Springtime in Vancouver brings with it the reawakening of our taste buds for all things fresh and delicious. Take a gastronomic stroll through this list of the city’s vernal culinary delights.
Chef Rhys Amber’s Nettle Mezzaluna pasta special at Campagnolo Roma epitomizes springtime on a plate, built on a foundation of locally-sourced ingredients to spotlight fresh foraged greens from Lance Staples of Wildcraft Foraging. Amber handmakes his pasta dough from 100 per cent Canadian spelt flour, courtesy of Vancouver-based Grain. He fills the mezzaluna with a blanched nettle and ricotta mixture, using the cheese to softly balance the nettles without overwhelming them. To keep the focus on clean, verdant flavours, Amber opts for a pared-down sauce: garlic from Milan Djordjevich of Stoney Paradise that’s been cellared since last summer, tossed with olive oil and a splash of wine, then mounted with butter. Foraged spring garlic chives are especially aromatic, and Amber cuts them twice during each evening’s service to ensure peak freshness and fragrance. Hand-picked miner’s lettuce and goarse flowers atop the pasta offer bright, slightly bitter notes.
Tea is the inspiration for Beaucoup Bakery’s spring pastry lineup. Of the three “tea-sweet” treats and two savoury vegetarian options, co-owner Betty Hung’s London Fog Bostock is an elegant standout. She drizzles an airy slice of brioche with vanilla syrup, then covers it in frangipane infused with Earl grey tea from local partner Granville Island Tea Company. Topped with sliced almonds for a dainty crunch, the pastry is sprinkled with powdered sugar and violet dust for a sweet floral note to complement the tea. It’s the perfect delicate indulgence for a sunny spring afternoon.
Just around the corner from Beaucoup, Satoshi Yonemori at Grapes & Soda has crafted a new list of seasonal libations that includes the Junipero. Remarkably light and balanced for a mezcal-forward cocktail, it’s delicately perfumed with Carpano Bianco and Scrappy’s Lavender bitters as a counterpoint to the smoky notes. Poire Williams from B.C. distiller Okanagan Spirits rounds out the flavour profile with the gentle buttery sweetness of Bartlett pears.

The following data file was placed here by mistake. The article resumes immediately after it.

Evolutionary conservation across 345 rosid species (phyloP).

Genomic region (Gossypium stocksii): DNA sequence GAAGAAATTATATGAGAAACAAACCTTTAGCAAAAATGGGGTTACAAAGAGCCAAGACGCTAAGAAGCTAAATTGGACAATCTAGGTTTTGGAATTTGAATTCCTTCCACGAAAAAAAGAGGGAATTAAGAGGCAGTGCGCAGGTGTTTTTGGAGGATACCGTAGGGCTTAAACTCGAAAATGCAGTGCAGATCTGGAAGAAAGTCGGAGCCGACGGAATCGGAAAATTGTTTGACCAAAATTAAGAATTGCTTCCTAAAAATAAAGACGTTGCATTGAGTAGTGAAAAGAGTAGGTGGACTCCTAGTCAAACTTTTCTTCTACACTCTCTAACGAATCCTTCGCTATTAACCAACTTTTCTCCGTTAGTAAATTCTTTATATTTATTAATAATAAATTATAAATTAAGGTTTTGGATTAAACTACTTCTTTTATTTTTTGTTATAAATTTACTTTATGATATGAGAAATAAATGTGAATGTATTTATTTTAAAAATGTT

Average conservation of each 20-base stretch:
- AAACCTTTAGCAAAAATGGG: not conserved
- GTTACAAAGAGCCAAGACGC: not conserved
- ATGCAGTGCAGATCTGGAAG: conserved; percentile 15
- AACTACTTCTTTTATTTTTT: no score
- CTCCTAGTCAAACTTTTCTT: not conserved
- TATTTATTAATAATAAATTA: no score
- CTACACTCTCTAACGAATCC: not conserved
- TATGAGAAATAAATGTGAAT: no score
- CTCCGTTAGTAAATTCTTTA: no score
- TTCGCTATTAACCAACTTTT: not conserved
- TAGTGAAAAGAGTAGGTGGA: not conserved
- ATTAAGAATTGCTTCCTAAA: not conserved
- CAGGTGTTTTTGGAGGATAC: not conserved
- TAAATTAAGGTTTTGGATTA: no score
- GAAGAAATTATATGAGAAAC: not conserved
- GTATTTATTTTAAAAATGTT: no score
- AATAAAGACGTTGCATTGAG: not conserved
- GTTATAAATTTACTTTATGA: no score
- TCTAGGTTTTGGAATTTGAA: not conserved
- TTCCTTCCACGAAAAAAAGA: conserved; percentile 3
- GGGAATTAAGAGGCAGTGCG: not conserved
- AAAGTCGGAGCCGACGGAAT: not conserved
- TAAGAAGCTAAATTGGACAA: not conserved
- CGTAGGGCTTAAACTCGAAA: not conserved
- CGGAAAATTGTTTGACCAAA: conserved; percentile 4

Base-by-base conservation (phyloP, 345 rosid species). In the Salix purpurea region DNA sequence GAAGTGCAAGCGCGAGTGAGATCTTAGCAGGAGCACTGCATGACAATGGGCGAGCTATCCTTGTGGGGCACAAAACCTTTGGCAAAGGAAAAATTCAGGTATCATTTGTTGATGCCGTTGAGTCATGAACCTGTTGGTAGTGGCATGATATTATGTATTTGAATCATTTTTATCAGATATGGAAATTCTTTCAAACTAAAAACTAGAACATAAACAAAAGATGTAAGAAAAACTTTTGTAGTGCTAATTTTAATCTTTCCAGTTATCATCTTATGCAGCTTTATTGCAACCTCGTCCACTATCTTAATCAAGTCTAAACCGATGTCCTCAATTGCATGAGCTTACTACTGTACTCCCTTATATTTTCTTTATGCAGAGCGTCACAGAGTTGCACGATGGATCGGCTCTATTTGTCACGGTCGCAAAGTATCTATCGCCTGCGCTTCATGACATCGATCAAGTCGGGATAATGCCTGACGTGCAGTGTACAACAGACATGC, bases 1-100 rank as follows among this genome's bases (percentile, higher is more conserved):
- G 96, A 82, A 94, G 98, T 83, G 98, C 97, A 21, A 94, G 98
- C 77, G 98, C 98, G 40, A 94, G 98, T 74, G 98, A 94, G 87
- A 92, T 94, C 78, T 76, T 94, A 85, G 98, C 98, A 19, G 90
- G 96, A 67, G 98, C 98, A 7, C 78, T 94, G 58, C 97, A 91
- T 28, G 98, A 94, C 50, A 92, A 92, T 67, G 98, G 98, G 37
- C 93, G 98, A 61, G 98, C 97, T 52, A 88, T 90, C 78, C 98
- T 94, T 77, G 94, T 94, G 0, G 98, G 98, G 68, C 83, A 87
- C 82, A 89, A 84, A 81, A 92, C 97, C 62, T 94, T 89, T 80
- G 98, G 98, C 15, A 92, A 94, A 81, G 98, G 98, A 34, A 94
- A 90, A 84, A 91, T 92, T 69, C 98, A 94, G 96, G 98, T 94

The husband-and-wife team of chef Nathan and Akiyo Lowey offers light lunch options for healthy midday dining at Dosanko. Their Onigiri Combo is a popular choice, a pair of stuffed Tamanishiki rice balls served with a half-portion of AKI’s Salad: dandelion greens, chickweed, bittercress, and wild chervil from Wildcraft Foraging along with Red Ace Organics beets, purple haze carrots, purple daikon, and jade radish from North Arm Farm, all tossed together with quinoa and lightly dressed in a koji vinaigrette. Pick two favourites from a list of five handmade onigiri—perhaps the Crispy Cheesy with jalapeño mayo, filled with melted mozzarella cheese and lightly battered, or the Ikura, stuffed with wild B.C. salmon roe from Fresh Ideas Start Here.
There’s a beauty in simplicity, and chef Letitia Wan of new Italian hot spot di Beppe in Gastown embraces the elegant clarity of a centuries-old dish. Cacio e Pepe finds its rustic origins among shepherds in the hills of Lazio, who carried dried pasta, sheep’s milk pecorino Romano cheese, and black peppercorns among their hearty non-perishable provisions. Nothing more than hard cheese, pasta water, and black pepper is used to alchemically create a rich, creamy sauce. Wan also incorporates Grana Padano in her take on this classic Roman pasta dish along with sovrano, an Italian buffalo and cow’s milk cheese, for a touch of acidity. Her black peppercorns are sourced from certified organic family-run farms, and she uses rigatoni and thick-cut spaghetti from Rustichella d’Abruzzo, extruded through bronze dies to create a more porous surface for sauce to cling to. A drizzle of Domenica Fiore Novello olive oil with its grassy, peppery aroma is the soft finishing stroke.
There is plenty to see and plenty to eat here. Toast to spring 2018 with dishes that sing.
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